A High Court judge dealt a potentially fatal blow to attempts by Liverpool FC’s US owners to halt the club’s £300m sale to New England Sports Ventures, the FT reports. Justice Floyd granted an injunction to Royal Bank of Scotland, the biggest lender to Liverpool, which Martin Broughton, chairman, believes will pave the way for the club to be sold to NESV. The judge on Wednesday ruled that moves by Tom Hicks and George Gillett, Liverpool’s US co-owners, to oust two independent directors and replace them with their own candidates in a bid to frustrate a sale had breached a corporate governance sideletter put in place by RBS. The board of Liverpool FC, which the judge ordered to be reconstituted, was due to convene on Wednesday night to discuss the sale. Justice Floyd said Hicks and Gillett “would be entitled to be present” at the meeting. Read more
Two of the world’s largest sports franchises will come under joint ownership if the Boston Red Sox wins a legal battle to buy Liverpool soccer club for £300m, the FT says. New England Sports Ventures, which owns the baseball team, and the Liverpool board exchanged contracts on Wednesday but must overcome opposition from Tom Hicks and George Gillett, the US owners of the indebted English club. The BBC reports that Liverpool chairman Martin Broughton is “confident” the sale can be done. Read more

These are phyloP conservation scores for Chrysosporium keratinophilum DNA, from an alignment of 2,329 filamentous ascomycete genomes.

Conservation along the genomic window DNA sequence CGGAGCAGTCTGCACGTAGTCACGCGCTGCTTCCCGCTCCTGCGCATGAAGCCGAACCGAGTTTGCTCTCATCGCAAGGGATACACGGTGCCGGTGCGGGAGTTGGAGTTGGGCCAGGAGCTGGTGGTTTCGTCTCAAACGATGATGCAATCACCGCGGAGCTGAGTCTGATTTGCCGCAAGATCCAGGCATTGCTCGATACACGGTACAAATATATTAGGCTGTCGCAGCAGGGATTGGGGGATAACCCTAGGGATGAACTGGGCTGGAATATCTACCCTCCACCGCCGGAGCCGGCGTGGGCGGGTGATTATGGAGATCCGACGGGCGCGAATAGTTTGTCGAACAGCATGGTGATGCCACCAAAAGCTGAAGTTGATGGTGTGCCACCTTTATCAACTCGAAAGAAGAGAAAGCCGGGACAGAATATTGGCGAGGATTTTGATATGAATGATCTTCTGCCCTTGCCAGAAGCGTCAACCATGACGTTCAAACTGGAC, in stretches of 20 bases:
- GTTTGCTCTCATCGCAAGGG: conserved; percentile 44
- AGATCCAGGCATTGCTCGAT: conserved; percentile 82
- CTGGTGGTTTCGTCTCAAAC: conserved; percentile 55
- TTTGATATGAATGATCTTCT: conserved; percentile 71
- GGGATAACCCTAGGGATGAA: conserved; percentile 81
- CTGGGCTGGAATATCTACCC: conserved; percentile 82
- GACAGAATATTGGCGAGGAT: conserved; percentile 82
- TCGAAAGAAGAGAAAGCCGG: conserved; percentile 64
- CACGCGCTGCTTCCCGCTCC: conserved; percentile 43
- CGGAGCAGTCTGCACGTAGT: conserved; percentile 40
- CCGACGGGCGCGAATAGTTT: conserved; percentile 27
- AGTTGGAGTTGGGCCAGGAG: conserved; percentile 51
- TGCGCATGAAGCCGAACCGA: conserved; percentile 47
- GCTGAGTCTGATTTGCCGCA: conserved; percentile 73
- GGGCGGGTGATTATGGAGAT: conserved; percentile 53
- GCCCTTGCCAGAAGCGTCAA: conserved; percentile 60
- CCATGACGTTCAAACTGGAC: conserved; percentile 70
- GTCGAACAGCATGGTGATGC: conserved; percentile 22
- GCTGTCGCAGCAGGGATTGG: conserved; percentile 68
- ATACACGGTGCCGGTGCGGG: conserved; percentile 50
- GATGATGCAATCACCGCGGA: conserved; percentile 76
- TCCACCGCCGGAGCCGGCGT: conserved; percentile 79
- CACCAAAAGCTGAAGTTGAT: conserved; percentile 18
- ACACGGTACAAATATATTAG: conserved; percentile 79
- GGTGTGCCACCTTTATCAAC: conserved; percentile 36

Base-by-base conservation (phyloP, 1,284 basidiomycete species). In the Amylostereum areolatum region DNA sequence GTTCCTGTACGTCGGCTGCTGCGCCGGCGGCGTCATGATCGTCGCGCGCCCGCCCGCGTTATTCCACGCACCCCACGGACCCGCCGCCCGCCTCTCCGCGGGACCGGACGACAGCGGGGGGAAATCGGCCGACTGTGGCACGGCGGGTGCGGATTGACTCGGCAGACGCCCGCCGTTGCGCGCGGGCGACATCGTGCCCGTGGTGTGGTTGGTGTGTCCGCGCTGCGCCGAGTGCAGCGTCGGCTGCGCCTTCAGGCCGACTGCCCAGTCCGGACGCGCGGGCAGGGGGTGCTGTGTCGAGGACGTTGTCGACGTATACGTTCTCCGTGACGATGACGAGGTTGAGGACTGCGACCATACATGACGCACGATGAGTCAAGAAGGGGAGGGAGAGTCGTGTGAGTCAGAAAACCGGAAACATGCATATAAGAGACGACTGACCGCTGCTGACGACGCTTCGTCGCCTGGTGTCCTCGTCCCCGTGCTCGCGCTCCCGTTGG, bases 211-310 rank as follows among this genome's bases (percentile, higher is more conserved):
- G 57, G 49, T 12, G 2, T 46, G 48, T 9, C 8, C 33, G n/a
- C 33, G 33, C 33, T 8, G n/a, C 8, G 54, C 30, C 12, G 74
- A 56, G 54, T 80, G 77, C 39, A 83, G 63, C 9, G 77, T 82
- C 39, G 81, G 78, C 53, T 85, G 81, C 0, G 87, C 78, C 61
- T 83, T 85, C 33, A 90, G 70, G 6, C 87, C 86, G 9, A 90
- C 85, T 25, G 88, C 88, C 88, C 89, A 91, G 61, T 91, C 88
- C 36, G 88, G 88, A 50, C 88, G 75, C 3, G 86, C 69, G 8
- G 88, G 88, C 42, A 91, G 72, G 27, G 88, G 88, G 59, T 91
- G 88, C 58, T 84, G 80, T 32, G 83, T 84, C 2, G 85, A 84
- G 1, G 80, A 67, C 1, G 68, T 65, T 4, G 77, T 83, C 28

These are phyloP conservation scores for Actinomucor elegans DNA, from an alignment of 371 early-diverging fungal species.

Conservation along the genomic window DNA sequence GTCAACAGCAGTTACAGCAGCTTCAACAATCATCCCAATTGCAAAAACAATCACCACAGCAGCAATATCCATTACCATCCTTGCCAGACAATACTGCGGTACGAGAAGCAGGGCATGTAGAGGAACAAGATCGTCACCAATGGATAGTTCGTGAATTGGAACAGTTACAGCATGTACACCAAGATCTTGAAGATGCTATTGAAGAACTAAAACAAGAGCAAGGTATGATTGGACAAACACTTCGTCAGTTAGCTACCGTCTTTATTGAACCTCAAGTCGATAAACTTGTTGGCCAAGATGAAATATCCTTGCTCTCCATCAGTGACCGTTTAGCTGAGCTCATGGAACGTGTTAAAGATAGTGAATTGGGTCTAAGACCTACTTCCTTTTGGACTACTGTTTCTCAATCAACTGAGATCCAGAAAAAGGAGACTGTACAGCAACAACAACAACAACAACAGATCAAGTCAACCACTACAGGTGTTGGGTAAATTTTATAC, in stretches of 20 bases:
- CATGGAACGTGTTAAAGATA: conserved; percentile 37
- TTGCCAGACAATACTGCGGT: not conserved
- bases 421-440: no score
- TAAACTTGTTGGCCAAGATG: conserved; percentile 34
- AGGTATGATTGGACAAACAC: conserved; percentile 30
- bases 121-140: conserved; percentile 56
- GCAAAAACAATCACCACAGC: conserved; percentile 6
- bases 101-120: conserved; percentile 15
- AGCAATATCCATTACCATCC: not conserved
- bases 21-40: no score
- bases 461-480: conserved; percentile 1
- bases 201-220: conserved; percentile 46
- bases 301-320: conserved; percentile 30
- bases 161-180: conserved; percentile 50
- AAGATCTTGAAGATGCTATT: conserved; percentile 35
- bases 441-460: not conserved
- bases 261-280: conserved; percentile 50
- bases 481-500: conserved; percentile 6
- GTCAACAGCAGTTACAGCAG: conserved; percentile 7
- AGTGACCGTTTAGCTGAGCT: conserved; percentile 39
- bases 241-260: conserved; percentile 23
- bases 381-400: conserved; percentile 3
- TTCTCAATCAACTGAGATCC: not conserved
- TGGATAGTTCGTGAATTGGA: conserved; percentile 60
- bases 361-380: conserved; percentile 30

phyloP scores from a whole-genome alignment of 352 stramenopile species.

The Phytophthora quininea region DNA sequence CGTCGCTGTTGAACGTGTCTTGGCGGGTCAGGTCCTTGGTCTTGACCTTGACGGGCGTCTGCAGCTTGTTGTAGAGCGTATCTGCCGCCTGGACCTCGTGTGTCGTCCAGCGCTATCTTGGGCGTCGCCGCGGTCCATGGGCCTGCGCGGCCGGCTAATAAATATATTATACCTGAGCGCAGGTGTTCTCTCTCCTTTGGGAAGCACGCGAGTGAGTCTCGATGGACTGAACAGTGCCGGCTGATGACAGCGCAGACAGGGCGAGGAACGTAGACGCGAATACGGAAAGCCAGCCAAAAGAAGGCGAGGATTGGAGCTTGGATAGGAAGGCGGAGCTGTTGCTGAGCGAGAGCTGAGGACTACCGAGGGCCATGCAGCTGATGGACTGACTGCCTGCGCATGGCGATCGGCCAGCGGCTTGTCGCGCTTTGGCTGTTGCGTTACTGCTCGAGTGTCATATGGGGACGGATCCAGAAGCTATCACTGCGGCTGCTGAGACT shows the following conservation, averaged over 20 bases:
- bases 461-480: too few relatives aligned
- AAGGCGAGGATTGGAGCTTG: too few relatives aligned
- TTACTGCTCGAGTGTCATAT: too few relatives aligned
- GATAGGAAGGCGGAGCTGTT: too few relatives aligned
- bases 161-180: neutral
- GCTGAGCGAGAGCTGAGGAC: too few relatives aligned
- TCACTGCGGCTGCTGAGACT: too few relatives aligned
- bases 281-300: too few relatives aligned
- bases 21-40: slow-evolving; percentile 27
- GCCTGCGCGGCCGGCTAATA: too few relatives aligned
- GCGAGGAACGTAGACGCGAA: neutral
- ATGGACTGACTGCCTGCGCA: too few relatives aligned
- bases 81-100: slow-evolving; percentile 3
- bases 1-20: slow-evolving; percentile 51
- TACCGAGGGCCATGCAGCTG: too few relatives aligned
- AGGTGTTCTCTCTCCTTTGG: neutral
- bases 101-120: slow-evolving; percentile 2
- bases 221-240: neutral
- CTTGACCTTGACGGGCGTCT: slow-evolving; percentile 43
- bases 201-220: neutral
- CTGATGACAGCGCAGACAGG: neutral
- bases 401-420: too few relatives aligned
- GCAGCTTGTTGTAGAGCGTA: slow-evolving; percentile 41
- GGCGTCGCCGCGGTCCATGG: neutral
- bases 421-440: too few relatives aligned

Some August fun below.
A new paper from the University of Toronto’s Feng Chi and Nathan Yang seeks to determine whether there’s a link between social status and wealth. In particular, it tries to examine a possible connection via the perceived social status of 2010 World Cup football players and their country’s GDP per capita. Read more
Hong Kong sports entrepreneur Kenneth Huang wants to take control of the Liverpool Football Club by the end of this month and is in talks directly with the club’s creditor Royal Bank of Scotland, the Wall Street Journal reports. Other prospective bidders also include the Kuwait-based al-Kharafi family. According to the FT, the Kuwaiti family has been in contact with the club’s chairman Martin Broughton as well as Barclays Capital, the investment bank advising the club’s owners Tom Hicks and George Gillett on a sale. Mr Huang, meanwhile, is interested in gaining control by buying the £234m of debt the club owes to RBS and Wachovia — significantly below the £800m being sought by the owners. Read more